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Meet Mexico's drug lords

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Meet Mexico's drug lords

A guide to the four most notorious drug kingpins

  • Esparta/Flickr

MEXICO CITY — Despite an army crackdown and vicious turf battles that have led to the capture or killings of thousands of Mexico's drug traffickers, the most notorious mobsters are still at large. These kingpins are known mostly from grainy old photos and ballads about their "heroic" exploits. But they are alleged to have made billions of dollars from moving cocaine, heroin, marijuana and crystal meth to the United States, and they have armies of hitmen under their commands. Four key kingpins stand out for their power and notoriety.

Joaquin Guzman

  • Alias: El Chapo (Shorty)
  • Cartel: Sinaloa
  • Born: La Tuna, Sinaloa, 1957
  • Rewards: $5 million (FBI), $2 million (Mexican PGR)

Bio: Hunted from city mansions to mountain caves but always disappearing in a puff of smoke, the 5-foot-6-inch king of kingpins is indisputably the most high-profile drug trafficker in Mexico today.

Growing up in a ramshackle village in the wild Sierra Madre mountains, Guzman is said to have apprenticed in the drug world under the legendary smuggler Miguel Angel Felix Gallardo, alias "The Godfather."

Following Felix's 1989 imprisonment for ordering the murder of a Drug Enforcement Administration agent, Guzman emerged as one of the top trafficking powers, waging a bloody war against the Tijuana Cartel for control of smuggling routes into California and Arizona.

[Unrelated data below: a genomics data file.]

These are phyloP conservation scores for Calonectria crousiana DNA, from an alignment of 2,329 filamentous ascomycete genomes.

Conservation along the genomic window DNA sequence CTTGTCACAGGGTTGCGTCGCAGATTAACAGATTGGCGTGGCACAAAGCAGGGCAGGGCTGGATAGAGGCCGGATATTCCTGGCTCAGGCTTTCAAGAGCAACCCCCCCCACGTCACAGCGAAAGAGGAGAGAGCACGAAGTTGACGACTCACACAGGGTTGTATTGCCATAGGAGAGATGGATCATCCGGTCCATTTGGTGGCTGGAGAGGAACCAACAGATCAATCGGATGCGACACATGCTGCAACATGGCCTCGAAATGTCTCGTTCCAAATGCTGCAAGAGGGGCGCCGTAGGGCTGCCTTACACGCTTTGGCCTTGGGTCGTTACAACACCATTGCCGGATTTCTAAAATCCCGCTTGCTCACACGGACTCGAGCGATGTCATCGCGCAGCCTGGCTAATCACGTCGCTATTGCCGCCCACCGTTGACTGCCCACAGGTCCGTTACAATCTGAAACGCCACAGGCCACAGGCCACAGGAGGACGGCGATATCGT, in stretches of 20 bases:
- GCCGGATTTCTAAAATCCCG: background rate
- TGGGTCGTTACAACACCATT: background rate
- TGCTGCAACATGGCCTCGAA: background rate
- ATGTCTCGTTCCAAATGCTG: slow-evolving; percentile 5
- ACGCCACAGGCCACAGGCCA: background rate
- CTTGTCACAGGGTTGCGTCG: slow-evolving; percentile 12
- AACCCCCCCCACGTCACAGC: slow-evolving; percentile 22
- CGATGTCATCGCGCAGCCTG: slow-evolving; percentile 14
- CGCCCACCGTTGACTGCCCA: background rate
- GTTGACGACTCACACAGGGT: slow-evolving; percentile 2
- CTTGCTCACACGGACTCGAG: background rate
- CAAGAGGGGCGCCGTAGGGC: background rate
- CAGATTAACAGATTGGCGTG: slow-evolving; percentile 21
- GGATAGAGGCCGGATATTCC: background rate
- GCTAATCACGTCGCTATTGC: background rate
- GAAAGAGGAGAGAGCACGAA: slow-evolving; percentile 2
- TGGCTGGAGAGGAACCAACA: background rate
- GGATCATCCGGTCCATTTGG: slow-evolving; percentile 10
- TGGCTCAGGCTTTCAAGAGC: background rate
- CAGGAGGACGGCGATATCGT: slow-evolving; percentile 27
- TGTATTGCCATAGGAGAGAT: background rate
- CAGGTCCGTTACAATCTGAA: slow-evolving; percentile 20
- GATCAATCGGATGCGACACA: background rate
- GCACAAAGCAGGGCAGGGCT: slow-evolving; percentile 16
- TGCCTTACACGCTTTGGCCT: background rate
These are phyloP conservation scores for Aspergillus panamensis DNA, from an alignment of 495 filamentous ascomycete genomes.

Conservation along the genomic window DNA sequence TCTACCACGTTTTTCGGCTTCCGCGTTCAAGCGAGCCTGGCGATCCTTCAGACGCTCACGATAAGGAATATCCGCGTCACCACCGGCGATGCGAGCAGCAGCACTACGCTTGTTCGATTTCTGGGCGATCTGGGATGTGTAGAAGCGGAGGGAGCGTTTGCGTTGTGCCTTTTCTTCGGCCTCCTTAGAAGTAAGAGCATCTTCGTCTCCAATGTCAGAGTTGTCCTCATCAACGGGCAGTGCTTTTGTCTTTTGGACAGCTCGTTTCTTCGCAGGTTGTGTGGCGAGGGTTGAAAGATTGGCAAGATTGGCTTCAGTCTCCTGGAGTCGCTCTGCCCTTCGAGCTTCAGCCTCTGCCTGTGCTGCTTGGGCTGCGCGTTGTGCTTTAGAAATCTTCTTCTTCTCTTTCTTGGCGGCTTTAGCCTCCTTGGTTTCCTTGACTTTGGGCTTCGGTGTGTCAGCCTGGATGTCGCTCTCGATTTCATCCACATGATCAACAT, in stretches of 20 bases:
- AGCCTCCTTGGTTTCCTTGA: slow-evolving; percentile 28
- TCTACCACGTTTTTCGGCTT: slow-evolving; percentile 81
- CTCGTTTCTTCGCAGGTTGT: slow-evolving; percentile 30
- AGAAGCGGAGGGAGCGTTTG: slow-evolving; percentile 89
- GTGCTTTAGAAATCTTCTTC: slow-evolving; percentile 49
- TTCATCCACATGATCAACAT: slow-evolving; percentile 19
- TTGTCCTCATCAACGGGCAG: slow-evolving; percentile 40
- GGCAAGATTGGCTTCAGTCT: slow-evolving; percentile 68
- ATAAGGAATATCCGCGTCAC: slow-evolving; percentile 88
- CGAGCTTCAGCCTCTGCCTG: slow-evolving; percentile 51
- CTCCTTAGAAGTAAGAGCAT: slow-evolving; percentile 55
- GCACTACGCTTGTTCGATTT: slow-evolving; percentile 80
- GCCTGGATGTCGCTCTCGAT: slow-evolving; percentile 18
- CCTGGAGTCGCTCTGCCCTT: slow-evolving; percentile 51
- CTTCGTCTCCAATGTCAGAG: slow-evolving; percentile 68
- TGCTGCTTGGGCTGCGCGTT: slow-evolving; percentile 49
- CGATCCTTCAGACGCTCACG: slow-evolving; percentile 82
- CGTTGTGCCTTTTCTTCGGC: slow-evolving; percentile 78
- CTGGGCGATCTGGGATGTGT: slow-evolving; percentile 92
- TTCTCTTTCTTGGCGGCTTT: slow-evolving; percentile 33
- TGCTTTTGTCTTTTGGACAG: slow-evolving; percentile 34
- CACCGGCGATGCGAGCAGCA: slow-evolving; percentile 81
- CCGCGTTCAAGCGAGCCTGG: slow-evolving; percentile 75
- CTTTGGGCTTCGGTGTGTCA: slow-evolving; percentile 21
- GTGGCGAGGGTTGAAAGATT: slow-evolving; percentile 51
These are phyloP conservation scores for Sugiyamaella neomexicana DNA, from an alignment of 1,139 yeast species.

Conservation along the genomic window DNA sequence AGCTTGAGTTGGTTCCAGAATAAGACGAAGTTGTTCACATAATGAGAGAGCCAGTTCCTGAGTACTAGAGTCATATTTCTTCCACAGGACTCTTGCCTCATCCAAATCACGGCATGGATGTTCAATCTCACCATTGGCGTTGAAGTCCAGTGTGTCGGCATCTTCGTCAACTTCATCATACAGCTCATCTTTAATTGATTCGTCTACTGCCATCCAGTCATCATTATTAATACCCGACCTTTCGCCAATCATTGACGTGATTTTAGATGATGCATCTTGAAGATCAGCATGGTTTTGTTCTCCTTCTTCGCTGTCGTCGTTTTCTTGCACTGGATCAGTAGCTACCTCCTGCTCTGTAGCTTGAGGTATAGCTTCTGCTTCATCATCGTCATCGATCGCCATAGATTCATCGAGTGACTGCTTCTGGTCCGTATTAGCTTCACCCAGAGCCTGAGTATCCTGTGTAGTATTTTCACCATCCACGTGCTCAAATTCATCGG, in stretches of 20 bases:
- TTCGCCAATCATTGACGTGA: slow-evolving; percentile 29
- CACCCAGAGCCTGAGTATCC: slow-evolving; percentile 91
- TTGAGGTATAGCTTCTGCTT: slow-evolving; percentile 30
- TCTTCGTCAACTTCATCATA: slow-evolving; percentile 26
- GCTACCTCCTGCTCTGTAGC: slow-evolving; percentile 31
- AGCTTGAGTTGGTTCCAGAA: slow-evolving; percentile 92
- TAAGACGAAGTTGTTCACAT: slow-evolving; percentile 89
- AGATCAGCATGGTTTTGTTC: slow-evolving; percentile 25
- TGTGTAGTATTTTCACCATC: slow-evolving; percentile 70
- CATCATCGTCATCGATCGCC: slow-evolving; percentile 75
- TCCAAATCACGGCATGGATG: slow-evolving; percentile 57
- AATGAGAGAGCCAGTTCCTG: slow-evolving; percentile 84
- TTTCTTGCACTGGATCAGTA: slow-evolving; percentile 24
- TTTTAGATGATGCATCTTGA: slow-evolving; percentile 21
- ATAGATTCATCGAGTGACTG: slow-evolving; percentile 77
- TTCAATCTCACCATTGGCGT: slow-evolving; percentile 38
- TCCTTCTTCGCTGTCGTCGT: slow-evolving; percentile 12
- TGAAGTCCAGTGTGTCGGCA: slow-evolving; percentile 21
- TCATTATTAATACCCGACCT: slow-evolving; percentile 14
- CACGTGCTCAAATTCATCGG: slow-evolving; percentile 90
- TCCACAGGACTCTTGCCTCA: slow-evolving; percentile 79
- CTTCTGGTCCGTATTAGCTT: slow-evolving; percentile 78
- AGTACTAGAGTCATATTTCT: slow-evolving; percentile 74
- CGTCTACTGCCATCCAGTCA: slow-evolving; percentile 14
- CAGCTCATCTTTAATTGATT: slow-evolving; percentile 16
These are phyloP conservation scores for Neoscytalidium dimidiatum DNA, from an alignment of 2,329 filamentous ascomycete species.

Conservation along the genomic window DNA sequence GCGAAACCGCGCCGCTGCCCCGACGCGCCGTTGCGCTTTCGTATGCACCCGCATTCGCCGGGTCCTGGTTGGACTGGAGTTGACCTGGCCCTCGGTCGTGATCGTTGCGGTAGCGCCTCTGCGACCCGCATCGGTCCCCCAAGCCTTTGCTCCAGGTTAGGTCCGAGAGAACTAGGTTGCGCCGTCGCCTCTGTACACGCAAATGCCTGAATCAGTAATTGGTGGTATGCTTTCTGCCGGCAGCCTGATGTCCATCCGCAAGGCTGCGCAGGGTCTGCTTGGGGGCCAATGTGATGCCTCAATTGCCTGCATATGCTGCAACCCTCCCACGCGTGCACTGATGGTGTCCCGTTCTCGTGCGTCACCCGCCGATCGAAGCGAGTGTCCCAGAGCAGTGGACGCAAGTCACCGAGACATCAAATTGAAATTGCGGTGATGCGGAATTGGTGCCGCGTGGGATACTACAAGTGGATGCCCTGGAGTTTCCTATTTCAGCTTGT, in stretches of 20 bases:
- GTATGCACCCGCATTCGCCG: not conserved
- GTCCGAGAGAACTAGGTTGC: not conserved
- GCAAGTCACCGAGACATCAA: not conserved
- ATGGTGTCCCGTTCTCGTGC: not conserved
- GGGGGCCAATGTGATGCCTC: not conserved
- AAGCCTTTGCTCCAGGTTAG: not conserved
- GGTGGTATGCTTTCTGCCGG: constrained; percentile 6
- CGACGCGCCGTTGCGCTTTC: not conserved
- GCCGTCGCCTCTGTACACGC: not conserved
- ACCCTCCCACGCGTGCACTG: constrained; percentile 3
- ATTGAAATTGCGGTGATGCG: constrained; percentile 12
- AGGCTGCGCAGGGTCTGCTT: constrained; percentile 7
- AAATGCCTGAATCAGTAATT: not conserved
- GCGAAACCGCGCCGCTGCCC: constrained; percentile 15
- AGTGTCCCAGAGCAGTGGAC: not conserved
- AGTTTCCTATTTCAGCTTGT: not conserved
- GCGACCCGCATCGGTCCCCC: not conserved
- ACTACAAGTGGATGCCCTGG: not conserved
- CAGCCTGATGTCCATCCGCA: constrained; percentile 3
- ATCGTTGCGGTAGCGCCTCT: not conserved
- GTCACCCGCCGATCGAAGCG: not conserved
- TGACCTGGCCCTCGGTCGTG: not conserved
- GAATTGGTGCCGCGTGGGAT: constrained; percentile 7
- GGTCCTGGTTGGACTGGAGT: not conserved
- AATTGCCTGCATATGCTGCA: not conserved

In 1993, Tijuana Cartel gunmen shot dead Catholic Cardinal Juan Jesus Posadas Ocampo in Guadalajara airport. Prosecutors then said the killers had been after Guzman but got the wrong man.

Later that year, Guzman was arrested in Guatemala and extradited to Mexico, where he was incarcerated in a so-called maximum security prison. But in 2001, he escaped by driving out in a laundry truck.

He is accused of using intricate smuggling tunnels to move his drugs, such as one discovered leading into Douglas, Ariz. He also is alleged to be behind one 7-ton shipment of cocaine hidden in cans of chili peppers.

In cities and towns across the country, he is reported to turn up at restaurants with his entourage and pay for everyone's meals. But dozens of raids and special operations to net him have always come up short.

He reportedly married his third wife, a village beauty queen, on her 18th birthday in 2007.

In May 2008, gunmen killed his son, university student Edgar Guzman, in a murder that is said to have sparked a violent war with the Beltran Leyva Organization.

In 2009, Forbes included Guzman on its billionaire list with a net worth of $1 billion, a feature that was widely criticized in Mexico. 

Ismael Zambada

  • Aliases: The Mayo Indian, El Rey (The King), The MZ
  • Cartel: Sinaloa
  • Born: Sinaloa, 1948
  • Rewards: $5 million (FBI), $2 million (Mexican PGR)

Bio: Zambada stars less in the media than his ally Chapo but many on the streets of Sinaloa consider him to be the most powerful trafficker in Mexico.

Born to a ranching family, he is said to be a keen agriculturalist with good knowledge of plants and animals. However, he reportedly worked in his youth as a furniture removal man in the Sinaloan state capital Culiacan before stepping into the drug business in the 1970s.

Zambada reportedly moved drugs for many years through the border city of Ciudad Juarez, working closely with Amado Carrillo Fuentes, who was known as the Lord of the Skies because of his fleet of 727 jet airliners used to smuggle cocaine.

But after Carrillo's 1997 death while having plastic surgery to change his appearance, Zambada is alleged to have set up his own operation moving drugs into Arizona.